Hong Kong uses new national security law against exiled activists

Hong Kong uses new national security law against exiled activists
# 12 June 2024 08:20 (UTC +04:00)

Hong Kong's Security Bureau said on Wednesday it would use powers in a new national security against six exiled activists residing in Britain, including cancelling their passports, after they fled the China-ruled city, APA reports citing Reuters.

The six are Nathan Law, Christopher Mung Siu-tat, Finn Lau, Simon Cheng, Johnny Fok Ka-chi and Tony Choi Ming-da. City authorities put them on a wanted list last year.

"These lawless wanted criminals are hiding in the United Kingdom and continue to blatantly engage in activities that endanger national security," the bureau said in a statement.

"They continue to collude with external forces to protect their evil deeds. We therefore have taken such measures to give them a strong blow," it added, noting that these moves involved exercising powers in a new set of national security laws known as Article 23, which were enacted in March.

Hong Kong authorities have outlawed more than a dozen overseas activists based in the United States, Britain and other countries. A bounty of HK$1 million ($128,000) for information for these activists was also offered.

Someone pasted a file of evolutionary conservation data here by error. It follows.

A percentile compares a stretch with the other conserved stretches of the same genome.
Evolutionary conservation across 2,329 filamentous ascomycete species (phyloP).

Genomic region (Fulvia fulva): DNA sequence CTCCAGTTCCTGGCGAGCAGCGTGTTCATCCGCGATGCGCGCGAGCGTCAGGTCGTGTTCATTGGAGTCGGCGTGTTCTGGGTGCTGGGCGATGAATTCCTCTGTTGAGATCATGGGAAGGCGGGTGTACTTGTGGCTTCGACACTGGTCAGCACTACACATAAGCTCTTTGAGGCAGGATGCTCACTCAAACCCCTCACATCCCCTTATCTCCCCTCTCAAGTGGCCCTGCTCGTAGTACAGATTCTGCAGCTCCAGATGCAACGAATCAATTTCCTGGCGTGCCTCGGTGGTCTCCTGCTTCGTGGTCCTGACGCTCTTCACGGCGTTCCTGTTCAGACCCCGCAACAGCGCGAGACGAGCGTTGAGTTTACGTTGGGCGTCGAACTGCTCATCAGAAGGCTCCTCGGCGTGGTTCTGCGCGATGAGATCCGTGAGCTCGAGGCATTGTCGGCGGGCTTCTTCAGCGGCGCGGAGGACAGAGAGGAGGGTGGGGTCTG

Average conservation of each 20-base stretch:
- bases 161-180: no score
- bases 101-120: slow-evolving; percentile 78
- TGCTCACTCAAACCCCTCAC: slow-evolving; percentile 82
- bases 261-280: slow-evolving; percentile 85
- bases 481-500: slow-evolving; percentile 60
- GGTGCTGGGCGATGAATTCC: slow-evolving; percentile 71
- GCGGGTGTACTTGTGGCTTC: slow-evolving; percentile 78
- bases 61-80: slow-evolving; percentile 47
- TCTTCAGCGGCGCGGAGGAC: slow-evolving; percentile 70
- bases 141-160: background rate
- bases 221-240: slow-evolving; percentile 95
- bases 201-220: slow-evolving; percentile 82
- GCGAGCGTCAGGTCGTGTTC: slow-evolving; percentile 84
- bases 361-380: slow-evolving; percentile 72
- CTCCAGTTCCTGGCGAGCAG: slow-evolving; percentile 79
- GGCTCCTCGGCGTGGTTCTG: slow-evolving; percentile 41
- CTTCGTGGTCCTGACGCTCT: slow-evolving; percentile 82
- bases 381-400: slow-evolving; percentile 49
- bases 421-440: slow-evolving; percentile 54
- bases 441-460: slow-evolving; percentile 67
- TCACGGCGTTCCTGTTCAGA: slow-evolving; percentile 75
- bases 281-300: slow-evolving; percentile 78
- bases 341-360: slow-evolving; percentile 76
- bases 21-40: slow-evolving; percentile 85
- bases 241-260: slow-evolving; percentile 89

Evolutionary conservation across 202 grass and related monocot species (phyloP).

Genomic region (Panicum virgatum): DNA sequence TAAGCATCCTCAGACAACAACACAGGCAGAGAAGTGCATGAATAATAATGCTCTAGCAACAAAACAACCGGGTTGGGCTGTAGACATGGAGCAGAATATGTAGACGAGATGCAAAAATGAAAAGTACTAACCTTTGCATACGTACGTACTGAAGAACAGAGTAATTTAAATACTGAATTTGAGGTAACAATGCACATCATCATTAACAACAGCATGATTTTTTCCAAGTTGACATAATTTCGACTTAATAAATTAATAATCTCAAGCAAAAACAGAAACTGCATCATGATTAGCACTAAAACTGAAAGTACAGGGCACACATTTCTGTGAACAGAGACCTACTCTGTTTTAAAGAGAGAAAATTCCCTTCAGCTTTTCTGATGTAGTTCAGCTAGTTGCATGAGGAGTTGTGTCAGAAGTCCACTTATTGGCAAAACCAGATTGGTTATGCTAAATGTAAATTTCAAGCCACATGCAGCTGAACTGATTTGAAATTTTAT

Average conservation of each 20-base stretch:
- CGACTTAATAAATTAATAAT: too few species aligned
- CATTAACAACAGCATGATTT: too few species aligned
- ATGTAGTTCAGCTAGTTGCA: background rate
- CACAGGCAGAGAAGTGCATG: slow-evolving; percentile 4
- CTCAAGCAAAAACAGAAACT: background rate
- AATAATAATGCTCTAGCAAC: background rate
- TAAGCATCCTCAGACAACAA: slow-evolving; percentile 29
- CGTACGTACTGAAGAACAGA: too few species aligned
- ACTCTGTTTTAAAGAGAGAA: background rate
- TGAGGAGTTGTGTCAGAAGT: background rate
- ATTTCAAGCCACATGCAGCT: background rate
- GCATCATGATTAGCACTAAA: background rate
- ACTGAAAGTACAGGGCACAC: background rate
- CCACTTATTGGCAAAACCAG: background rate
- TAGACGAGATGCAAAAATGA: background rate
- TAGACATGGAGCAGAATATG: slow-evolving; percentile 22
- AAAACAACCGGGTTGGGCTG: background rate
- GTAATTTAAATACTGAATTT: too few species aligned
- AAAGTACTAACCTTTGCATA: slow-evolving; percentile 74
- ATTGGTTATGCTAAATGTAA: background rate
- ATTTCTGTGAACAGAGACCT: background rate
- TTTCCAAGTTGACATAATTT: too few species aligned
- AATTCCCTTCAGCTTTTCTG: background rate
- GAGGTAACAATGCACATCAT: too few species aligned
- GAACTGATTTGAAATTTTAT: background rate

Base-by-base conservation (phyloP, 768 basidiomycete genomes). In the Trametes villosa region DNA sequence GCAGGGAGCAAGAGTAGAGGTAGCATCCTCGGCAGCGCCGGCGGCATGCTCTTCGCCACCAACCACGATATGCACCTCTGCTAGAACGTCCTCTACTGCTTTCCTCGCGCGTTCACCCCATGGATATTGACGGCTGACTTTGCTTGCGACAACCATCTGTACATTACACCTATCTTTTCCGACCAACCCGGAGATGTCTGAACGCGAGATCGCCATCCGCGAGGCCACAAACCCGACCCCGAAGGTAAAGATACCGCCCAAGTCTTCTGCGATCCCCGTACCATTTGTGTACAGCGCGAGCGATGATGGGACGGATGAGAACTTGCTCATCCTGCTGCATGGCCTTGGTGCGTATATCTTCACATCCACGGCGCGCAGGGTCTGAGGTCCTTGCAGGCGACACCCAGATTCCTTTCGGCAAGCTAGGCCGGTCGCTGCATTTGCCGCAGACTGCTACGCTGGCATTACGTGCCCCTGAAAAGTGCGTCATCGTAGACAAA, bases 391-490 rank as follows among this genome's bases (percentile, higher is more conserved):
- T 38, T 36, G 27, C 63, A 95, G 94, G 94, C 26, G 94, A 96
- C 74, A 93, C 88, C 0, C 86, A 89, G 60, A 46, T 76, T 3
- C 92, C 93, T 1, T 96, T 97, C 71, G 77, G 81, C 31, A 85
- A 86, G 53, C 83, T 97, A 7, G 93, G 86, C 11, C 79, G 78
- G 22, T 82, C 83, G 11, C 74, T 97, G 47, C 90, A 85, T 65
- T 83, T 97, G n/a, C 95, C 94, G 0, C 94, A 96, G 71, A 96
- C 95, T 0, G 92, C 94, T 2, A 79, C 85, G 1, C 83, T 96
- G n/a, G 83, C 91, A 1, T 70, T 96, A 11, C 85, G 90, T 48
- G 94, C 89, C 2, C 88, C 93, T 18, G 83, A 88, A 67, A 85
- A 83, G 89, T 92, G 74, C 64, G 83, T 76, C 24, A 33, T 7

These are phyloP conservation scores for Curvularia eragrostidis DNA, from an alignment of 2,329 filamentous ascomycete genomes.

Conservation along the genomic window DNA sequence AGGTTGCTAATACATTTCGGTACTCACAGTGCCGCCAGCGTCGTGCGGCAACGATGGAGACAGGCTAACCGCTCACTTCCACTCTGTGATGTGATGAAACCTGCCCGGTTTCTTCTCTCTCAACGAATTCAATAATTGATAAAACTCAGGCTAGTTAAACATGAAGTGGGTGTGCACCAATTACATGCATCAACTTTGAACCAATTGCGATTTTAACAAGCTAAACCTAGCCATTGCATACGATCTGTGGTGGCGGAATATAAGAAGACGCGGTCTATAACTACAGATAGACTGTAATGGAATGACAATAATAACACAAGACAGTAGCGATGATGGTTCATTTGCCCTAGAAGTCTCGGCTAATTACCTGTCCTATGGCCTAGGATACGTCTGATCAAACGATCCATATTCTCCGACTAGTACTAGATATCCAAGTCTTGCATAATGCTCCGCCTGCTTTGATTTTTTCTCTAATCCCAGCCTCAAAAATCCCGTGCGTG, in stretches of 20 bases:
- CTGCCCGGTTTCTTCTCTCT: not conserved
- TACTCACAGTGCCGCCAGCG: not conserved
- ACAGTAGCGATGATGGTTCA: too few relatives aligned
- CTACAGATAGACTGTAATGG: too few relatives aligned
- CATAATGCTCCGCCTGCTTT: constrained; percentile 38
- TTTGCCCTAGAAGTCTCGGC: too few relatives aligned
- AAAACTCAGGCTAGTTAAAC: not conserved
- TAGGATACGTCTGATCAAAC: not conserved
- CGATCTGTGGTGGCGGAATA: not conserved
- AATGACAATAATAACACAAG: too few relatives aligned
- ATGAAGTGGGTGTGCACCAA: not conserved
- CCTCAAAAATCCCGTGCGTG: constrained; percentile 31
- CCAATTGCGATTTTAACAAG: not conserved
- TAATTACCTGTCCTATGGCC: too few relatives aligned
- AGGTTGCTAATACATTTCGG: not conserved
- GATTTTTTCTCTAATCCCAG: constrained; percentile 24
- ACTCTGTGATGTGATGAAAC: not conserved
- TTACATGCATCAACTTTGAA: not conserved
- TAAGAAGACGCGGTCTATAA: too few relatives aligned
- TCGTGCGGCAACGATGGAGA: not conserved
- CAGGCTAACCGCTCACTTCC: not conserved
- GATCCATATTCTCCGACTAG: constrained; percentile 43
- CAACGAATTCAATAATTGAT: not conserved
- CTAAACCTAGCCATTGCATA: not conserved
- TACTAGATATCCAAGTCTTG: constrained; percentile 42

The new measures for the six in Britain prohibits providing them with funds and cancels their business dealings in Hong Kong. The new security bill includes punishments for offences including treason, sabotage and sedition.

Security chief Chris Tang called the measures against the activists "a necessary action" at a news conference on Wednesday.

The Article 23 laws come on top of a sweeping China-imposed national security law in 2020 that has been used to jail pro-democracy activists, as well as shutter liberal media outlets and civil society groups.

Crimes such as subversion, collusion with external forces, sedition, theft of state secrets and espionage now carry jail terms of several years to life.

The United States, Britain and Australia, where some of these activists are now based, have criticised the national security laws as a tool to silence dissent.

Hong Kong and Chinese authorities, however, say the laws are necessary and have restored stability since mass pro-democracy protests in 2019.

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